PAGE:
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Wednesday, September 7, 2011

The Dymanics of Faith- my first thoughts

     The mark of a gifted writer or thinker is the enduring legacy of their work. By that standard, Paul Tillich is a profoundly gifted philosopher and theologian, with work that has only just begun it's half-life.  Tillich's The Dynamics of Faith, originally published in 1957, is as coherent and though provoking as it was over fifty years ago.  
     Tillich wrote this seminal work on the nature and characteristic of faith during the heyday of scientific modernism, in which the supremacy of the human mind and limitless nature of scientific inquiry were virtually unquestioned in academic circles, Tillich wrote with whit and substance about the ethereal subject of faith.  His words read with a remarkable air of freshness in this postmodern age.  
     Faith was and still is one of most misunderstood words in the English language.  "There is hardly a word in the religious language . . . which is subject to more misunderstandings, distortions, and questionable definitions than the word, "faith. (introduction)"'  Is this not true to the extreme?  The definition of faith is a totally individual one, devoid of any ultimate meaning from which we draw our own personal understanding.  However, when anything has infinite meaning, it essentially has no meaning.  Faith has essentially become meaningless because to many because it has no defined character.  Tillich in this book begins to attempt to define for us again the essential character of faith.  [Faith] "belongs to those terms which need healing before they can be used for the healing of men."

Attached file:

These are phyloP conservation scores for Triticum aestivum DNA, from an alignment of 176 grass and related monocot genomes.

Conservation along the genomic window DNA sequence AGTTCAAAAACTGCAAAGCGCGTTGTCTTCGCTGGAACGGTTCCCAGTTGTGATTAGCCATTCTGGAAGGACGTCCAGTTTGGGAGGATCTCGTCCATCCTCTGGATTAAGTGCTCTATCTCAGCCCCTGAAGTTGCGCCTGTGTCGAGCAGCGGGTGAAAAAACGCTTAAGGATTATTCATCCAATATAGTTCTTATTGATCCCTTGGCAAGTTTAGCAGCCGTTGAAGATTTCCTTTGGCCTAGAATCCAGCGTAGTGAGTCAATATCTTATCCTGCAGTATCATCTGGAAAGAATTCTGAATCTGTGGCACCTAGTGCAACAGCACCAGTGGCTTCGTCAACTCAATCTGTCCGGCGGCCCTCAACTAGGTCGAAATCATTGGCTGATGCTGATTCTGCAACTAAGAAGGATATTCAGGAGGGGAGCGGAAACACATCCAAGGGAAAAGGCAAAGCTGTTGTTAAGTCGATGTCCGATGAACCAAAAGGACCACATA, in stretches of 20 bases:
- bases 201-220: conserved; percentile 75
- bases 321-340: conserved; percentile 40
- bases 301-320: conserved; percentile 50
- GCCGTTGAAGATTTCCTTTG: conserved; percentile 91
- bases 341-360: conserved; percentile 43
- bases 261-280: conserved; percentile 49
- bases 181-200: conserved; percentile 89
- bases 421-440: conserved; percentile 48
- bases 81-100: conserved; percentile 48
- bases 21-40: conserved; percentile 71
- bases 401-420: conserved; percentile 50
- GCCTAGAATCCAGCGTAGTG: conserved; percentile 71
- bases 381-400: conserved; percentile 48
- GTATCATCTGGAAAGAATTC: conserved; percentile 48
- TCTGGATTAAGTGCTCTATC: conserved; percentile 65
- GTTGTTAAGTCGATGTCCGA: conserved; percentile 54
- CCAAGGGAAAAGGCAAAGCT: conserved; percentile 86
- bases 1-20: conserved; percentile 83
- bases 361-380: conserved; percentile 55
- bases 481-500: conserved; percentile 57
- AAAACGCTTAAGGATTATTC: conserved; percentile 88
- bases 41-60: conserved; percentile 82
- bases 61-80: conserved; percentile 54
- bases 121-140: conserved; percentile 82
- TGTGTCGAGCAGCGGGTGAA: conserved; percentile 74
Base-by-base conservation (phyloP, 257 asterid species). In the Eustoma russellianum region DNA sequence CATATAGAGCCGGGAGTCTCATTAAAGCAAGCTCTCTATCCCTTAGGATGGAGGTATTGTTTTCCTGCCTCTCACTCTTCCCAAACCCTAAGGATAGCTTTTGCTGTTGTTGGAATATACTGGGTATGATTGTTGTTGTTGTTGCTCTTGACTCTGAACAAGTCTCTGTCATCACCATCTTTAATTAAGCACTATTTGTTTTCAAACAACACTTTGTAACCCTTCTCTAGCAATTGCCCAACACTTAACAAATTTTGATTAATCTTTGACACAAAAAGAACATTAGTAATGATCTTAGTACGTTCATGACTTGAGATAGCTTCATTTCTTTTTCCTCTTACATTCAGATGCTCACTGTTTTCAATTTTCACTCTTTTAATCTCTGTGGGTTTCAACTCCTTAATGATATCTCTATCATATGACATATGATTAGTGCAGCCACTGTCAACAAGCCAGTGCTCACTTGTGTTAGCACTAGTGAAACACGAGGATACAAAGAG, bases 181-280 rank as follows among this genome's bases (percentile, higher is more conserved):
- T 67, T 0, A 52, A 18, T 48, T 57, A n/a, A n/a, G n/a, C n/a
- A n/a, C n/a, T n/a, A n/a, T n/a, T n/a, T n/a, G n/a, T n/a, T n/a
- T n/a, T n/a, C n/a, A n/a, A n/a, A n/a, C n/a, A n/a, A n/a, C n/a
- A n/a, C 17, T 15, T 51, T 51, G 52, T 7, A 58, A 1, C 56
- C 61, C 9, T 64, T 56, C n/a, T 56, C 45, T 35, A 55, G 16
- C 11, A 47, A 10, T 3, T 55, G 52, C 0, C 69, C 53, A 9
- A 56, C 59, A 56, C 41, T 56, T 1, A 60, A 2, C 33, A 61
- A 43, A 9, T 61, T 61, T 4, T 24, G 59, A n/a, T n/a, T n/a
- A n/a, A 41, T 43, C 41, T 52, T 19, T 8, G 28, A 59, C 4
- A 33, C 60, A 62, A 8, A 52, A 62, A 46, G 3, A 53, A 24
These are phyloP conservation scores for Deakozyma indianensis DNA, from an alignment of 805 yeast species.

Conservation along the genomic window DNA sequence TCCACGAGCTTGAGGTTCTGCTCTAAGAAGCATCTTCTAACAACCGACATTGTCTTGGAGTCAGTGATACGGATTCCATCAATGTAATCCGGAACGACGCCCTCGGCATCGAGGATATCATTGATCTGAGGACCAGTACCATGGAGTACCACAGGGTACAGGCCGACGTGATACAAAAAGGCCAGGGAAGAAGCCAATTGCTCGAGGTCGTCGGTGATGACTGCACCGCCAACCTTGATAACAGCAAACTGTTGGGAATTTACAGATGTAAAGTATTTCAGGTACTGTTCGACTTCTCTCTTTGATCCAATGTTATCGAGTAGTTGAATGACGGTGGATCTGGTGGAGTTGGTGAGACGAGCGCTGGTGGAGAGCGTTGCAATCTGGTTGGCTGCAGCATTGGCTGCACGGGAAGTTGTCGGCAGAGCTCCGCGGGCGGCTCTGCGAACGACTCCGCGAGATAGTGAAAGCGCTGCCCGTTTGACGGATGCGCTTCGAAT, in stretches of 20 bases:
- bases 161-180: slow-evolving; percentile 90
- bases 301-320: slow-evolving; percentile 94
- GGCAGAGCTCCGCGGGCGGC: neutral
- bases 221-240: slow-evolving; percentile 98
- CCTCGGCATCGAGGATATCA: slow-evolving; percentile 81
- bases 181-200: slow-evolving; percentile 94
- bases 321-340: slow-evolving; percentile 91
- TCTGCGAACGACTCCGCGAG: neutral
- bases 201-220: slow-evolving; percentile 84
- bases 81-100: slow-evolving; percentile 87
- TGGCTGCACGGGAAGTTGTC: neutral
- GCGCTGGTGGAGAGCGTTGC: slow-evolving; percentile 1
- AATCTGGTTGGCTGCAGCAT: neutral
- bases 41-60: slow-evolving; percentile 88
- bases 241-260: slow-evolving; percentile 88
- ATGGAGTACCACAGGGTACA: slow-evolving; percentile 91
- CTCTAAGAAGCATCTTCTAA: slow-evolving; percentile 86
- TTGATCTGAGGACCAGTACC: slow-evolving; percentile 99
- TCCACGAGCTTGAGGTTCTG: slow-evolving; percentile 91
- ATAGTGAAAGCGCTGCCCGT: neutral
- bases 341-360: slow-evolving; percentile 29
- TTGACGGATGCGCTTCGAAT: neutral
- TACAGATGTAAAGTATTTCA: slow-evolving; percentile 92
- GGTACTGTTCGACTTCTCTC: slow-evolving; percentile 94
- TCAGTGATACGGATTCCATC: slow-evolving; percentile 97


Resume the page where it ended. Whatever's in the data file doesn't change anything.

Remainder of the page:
So the question naturally follows, what is faith for Tillich?  He opens his first chapter like this, "Faith is the state of being ultimately concerned: the dynamics of faith are the dynamics of man's ultimate concern.(p.1)"  Faith then is basically one of the most foundational elements of our being.  It would follow then that all human beings are deserving of the moniker, "person of faith," even atheists.  For, as Tillich later claims, the content of your faith is inconsequential, belief is inescapable.
     If his assertion that faith is a foundational element of human existence is true, isn't the the pursuit of an ultimate standard of the definition of faith vitally important.  Our definition of who we are as people of faith, is tantamount to who we are as beings created in the image of God.  This book then serves a much more important function then mere philosophical inquiry.  It serves as an explanation of the paradigm for how we approach our creator God, faith.
     Obviously, I have a very high regard for this work.  I will be spending some time in the next couple of weeks really pouring over the content of this book.  You are more than welcome to join, conversation is more interesting than lecture anyway right?
     

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